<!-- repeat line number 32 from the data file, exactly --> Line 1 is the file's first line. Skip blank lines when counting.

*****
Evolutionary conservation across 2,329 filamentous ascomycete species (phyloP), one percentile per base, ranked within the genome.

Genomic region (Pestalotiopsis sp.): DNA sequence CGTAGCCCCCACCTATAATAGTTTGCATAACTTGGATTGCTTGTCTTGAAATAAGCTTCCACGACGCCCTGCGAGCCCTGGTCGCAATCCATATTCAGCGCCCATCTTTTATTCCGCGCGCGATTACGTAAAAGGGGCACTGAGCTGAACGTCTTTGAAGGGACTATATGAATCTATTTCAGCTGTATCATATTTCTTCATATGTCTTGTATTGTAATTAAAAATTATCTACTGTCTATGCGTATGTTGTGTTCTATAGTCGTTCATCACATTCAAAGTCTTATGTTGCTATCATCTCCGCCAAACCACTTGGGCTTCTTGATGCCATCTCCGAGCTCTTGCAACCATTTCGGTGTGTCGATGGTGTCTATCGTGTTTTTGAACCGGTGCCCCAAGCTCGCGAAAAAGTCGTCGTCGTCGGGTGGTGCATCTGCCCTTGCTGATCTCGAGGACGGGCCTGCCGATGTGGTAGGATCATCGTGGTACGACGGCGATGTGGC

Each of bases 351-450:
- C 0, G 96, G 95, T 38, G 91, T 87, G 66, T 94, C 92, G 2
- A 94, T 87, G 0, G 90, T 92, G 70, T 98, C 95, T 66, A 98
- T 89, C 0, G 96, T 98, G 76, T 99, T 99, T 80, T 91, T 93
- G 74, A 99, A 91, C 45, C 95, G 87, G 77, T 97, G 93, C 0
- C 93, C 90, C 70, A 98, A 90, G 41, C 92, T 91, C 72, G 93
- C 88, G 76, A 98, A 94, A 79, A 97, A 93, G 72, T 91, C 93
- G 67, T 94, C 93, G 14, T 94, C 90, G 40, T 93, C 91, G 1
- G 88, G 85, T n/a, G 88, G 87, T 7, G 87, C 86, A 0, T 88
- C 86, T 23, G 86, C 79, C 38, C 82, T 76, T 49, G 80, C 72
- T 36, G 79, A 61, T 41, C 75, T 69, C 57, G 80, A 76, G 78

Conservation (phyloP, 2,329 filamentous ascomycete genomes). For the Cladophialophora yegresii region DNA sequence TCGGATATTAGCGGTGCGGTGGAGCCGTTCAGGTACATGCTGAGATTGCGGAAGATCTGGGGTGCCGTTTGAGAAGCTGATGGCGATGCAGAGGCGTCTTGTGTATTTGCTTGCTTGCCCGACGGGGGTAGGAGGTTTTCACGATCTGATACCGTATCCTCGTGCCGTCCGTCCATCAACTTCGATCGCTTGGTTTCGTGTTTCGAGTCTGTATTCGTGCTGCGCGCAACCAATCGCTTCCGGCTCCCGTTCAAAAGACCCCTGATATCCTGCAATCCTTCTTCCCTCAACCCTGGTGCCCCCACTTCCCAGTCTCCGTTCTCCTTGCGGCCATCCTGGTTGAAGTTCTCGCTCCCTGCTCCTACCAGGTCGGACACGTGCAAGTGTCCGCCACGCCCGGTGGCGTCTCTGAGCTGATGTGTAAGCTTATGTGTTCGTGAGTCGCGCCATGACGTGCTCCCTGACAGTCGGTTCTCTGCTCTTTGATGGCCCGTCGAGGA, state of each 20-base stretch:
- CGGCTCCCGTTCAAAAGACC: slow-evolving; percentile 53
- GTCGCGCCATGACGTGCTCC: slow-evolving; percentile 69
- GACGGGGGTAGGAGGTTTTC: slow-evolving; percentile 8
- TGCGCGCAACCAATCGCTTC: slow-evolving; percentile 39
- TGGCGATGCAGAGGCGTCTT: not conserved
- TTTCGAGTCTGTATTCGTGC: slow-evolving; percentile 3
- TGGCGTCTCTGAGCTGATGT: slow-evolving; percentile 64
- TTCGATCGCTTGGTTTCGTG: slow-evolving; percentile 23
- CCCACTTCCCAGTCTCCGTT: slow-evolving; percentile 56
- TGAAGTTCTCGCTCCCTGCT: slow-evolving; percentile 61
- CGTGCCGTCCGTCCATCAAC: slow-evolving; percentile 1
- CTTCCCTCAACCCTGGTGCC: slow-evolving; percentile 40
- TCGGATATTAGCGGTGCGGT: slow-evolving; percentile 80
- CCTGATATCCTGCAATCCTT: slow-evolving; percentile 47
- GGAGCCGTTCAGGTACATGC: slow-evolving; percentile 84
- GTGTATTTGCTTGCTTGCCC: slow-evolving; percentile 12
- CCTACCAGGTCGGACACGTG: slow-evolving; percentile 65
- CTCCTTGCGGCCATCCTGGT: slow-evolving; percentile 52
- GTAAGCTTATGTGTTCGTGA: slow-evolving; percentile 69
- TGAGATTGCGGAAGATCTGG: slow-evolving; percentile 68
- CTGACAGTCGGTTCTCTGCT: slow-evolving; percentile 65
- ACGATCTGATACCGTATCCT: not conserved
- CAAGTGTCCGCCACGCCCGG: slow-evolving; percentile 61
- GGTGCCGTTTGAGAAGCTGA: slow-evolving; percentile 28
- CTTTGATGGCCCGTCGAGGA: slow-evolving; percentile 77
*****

- CTCCTTGCGGCCATCCTGGT: slow-evolving; percentile 52